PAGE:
Roosevelt University to Present Magazine Writer and Author Adam Gopnik

Adam Gopnik

CHICAGO–(ENEWSPF)–October 30, 2014. Adam Gopnik, the witty and insightful author and essayist for the The New Yorker magazine, will discuss the “Humanities as the Foundation of the Sciences” in a free lecture at Roosevelt University on Thursday, Nov. 13 at 5 p.m.

Gopnik is speaking at Roosevelt as part of the Galileo-Shakespeare Project, a conference on the Humanities and Sciences in the Early Modern World, cosponsored by Roosevelt’s Montesquieu Forum and Illinois Institute of Technology’s Benjamin Franklin Project.

His lecture will be held in Roosevelt’s Ganz Hall, on the seventh floor of the University, 430 S. Michigan Ave.  Seats are available on a first-come basis.

“Gopnik believes that the sciences and math are privileged in today’s higher education landscape and often seen as the only way to obtain a good job,” said Stuart Warner, professor of philosophy at Roosevelt and an organizer of the conference.  “In his lecture, he will explain why an over emphasis on science, technology, engineering and mathematics underestimates the proper role of the humanities and the arts in the education of citizens and fails to recognize the contributions they make to mathematical and scientific inquiry.”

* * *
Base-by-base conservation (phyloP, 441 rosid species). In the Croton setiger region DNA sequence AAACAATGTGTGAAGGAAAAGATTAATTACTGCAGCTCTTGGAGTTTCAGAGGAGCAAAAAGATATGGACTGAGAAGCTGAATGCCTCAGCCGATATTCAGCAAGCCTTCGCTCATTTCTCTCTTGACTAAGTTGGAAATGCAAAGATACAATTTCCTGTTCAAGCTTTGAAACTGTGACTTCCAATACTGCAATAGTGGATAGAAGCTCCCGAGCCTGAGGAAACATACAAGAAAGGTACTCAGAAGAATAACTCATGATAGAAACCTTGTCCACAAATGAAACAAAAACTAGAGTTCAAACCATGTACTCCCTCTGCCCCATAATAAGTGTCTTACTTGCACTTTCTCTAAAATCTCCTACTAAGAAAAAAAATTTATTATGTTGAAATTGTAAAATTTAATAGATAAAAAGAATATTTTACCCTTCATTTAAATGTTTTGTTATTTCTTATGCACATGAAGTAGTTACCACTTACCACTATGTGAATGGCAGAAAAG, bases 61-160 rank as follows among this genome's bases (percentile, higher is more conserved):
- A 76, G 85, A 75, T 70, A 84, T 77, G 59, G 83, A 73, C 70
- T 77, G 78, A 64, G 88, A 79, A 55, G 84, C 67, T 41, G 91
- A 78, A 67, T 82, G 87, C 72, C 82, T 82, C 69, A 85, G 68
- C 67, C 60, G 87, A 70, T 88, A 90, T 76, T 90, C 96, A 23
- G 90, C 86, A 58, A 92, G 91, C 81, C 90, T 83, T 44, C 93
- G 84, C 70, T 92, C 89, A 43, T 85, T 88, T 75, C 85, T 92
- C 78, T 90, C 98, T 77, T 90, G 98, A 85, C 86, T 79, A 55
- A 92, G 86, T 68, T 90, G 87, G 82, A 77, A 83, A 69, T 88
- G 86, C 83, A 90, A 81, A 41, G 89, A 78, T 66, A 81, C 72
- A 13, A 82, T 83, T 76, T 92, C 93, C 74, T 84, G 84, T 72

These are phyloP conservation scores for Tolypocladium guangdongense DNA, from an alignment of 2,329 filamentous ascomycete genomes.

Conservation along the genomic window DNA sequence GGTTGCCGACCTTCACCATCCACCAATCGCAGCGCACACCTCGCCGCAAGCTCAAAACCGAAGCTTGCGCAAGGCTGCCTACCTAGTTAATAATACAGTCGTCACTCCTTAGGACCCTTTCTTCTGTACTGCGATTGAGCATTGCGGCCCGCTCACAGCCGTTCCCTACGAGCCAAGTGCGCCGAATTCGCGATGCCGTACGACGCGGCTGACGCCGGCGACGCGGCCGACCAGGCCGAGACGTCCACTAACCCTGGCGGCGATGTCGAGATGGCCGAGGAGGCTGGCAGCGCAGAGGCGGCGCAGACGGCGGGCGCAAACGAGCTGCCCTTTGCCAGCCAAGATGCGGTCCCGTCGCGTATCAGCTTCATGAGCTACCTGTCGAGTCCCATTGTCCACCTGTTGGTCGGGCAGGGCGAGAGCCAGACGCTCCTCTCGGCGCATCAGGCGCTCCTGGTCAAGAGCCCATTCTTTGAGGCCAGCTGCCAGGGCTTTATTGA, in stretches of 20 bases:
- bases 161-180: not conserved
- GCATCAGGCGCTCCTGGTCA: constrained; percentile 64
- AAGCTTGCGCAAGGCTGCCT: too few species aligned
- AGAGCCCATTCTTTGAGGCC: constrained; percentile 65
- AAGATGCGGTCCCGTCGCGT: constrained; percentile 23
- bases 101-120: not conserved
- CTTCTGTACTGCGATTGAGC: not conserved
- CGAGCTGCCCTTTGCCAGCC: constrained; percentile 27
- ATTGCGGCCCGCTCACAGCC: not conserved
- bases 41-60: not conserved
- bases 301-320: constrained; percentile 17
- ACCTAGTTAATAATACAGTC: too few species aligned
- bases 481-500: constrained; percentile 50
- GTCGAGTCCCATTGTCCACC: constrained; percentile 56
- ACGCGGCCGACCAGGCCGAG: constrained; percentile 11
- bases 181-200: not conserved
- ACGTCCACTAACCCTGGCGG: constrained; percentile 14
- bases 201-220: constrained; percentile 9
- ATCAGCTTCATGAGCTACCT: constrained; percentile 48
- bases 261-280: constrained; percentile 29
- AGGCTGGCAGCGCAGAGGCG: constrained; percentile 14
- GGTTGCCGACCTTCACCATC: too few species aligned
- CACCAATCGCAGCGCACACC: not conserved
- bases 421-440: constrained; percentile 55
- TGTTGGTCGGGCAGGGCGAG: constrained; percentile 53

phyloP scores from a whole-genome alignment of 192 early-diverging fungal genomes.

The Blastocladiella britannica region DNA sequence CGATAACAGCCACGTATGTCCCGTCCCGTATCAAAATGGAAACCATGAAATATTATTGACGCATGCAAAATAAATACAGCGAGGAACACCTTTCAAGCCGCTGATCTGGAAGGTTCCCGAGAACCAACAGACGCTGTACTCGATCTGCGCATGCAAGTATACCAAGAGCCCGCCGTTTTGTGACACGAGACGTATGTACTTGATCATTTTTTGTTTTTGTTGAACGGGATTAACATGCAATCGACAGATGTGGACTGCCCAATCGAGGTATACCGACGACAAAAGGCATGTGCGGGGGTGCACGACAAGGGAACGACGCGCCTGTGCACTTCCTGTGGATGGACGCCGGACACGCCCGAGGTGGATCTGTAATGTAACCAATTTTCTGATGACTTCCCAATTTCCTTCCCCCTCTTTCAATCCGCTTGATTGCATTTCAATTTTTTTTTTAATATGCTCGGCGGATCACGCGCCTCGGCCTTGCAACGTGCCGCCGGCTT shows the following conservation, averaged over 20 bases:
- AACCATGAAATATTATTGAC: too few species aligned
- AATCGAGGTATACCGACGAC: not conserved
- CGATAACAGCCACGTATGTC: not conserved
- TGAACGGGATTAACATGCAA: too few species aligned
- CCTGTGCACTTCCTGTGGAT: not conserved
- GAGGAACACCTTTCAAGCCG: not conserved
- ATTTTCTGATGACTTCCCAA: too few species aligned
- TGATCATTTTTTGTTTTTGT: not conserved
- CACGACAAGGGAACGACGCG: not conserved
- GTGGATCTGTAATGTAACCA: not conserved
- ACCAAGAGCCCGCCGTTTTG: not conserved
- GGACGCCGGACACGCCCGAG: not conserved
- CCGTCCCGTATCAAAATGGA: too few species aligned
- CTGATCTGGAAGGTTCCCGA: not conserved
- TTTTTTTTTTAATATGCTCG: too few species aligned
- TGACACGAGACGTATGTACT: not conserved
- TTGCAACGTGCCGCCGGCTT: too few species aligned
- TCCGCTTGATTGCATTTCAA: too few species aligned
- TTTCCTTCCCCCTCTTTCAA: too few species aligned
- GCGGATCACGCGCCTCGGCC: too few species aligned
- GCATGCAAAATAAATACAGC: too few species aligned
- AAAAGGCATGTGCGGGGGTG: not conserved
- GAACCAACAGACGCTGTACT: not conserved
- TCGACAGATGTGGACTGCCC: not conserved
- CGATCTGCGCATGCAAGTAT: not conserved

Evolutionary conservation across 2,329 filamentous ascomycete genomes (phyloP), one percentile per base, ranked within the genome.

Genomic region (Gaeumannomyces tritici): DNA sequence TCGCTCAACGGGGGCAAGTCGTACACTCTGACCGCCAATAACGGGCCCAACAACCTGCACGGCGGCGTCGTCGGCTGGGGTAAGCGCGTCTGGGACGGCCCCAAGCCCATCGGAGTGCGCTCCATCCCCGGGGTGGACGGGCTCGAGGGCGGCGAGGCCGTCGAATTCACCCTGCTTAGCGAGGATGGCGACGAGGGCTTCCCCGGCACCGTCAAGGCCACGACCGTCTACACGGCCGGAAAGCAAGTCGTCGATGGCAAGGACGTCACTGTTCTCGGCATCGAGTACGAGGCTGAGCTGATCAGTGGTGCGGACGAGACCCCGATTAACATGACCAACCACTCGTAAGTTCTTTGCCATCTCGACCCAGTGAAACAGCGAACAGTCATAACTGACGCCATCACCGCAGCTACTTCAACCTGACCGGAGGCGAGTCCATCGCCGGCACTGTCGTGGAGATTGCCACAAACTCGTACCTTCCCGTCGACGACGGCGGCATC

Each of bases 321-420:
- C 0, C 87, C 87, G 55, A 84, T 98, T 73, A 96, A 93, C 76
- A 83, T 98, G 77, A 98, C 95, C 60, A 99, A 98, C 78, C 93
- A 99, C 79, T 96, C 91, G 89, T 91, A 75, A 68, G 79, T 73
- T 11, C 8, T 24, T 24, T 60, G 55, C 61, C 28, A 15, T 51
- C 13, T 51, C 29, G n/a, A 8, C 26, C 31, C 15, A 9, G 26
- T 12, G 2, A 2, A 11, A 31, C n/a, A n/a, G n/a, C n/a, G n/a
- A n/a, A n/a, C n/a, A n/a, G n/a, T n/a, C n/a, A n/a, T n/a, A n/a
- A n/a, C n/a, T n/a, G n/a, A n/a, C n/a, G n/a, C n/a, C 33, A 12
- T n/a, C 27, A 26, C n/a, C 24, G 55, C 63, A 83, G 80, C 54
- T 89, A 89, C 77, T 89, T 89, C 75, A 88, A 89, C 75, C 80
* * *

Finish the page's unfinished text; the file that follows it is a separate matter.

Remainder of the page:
An award-winning journalist, Gopnik writes on modern life and culture, often providing revealing observations about people and places in everyday life.  He also writes in another genre, which he calls “comic personal essays” that are funny and touching stories about how families live in Paris and New York.

Gopnik has been an essayist for The New Yorker since 1986 and his work for the magazine has won both the National Magazine Award for Essay and the George Polk Award for Magazine Reporting.
In his most recent book, The Table Comes First: Family, France and the Meaning of Food, he goes on a quest to find the meaning of food and discovers that what matters the most isn’t what goes on the table, it’s what gathers around it: family, friends, lovers and conversation.   The French government named him a Knight of the Order of Arts and Letters in 2012.

For more information about Gopnik’s lecture, contact Warner at [email protected]